It’s not clear what, if anything will happen to Georgetown University’s Prince Alwaleed bin Talal Center for Muslim-Christian Understanding now that its founder, benefactor, and namesake is under arrest in his Saudi homeland for bribery, extortion, and money-laundering, but chances are good that the current director, Jonathan A.C. Brown, will land on his feet. Allah knows there are plenty of other magnificent job opportunities in the Western world for top-flight apologists for radical Islam, and Brown is at the very tip of the top. Since converting to the Religion of Peace in 1997, as we wrote in March, he’s been an ardent apologist for Islamic slavery (which, he’s explained, is “kinder and gentler” than other kinds of slavery, because it’s not “racialized”), a defender of Koranically sanctioned child marriage, and a whitewasher of the sharia-imposed death penalty for gays.
Which brings us to Bethany Allen-Ebrahimian, an assistant editor at Foreign Policy who, after Brown came under legitimate attack for his disgusting views, dismissed the criticism as Islamophobia. This, it turned out, was not a one-off: Allen, who’s married to a Muslim, had previously written an article in the Washington Post suggesting that her family was Islamophobic for serving non-halal food on Thanksgiving, and has since painted U.S. government terror probes as acts of bigotry. Yes, as we noted in May, Allen skirted the fact that these probes have uncovered widespread terrorist links, but never mind: in her world, Muslims are always innocent and concern about terror always a front for hate.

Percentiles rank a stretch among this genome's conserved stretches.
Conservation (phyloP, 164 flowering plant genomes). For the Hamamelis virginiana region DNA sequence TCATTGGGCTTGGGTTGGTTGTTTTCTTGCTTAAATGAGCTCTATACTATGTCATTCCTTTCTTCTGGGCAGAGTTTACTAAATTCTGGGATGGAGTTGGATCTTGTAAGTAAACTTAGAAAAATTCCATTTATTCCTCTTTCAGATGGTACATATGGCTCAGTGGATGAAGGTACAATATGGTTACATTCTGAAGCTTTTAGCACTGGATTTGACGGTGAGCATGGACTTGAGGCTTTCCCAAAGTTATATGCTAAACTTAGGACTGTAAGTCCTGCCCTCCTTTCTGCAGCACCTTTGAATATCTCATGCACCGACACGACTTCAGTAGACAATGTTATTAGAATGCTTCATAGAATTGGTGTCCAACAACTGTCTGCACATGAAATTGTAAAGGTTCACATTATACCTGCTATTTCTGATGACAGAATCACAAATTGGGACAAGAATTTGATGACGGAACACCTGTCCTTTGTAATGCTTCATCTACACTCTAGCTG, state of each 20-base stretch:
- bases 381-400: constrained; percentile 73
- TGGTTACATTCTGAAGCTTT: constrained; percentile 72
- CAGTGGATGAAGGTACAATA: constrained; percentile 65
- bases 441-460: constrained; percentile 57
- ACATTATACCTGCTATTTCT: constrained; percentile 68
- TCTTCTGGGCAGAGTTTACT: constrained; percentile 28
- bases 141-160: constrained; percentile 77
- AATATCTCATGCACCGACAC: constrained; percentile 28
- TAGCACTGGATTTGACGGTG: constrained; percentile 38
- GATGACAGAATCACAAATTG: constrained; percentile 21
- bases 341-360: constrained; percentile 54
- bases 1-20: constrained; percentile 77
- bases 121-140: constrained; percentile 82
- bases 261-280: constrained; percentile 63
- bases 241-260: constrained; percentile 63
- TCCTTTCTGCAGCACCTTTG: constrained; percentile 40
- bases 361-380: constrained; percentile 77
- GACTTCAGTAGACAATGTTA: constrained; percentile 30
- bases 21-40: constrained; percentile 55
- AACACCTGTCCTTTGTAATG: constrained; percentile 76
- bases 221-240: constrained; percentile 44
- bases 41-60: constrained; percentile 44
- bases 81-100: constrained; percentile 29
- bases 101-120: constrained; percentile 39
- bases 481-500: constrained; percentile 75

Then there’s Jordan-born Columbia University professor Joseph Massad, who consistently paints Israeli Jews as racist oppressors who’ve never felt a benign impulse and Palestinians as innocent victims who’ve never known a bigoted thought. In this regard, of course, he’s barely distinguishable from Brown and any number of other contemporary academics. What singles Massad out is that he’s a gay man who, on the grounds that gay identity is a Western construct, considers campaigners for gay rights in Muslim countries tools of colonialism and takes the side of their oppressors. When Egyptian cops arrested and brutalized 52 gay men in 2011, then, Massad approved, responding to U.S. congressmen who sought to help the victims by serving up this heartless comment: “It is not the same-sex sexual practices that are being repressed by the Egyptian police but rather the sociopolitical identification of these practices with the Western identity of gayness and the publicness that these gay-identified men seek.”
Happy New Year.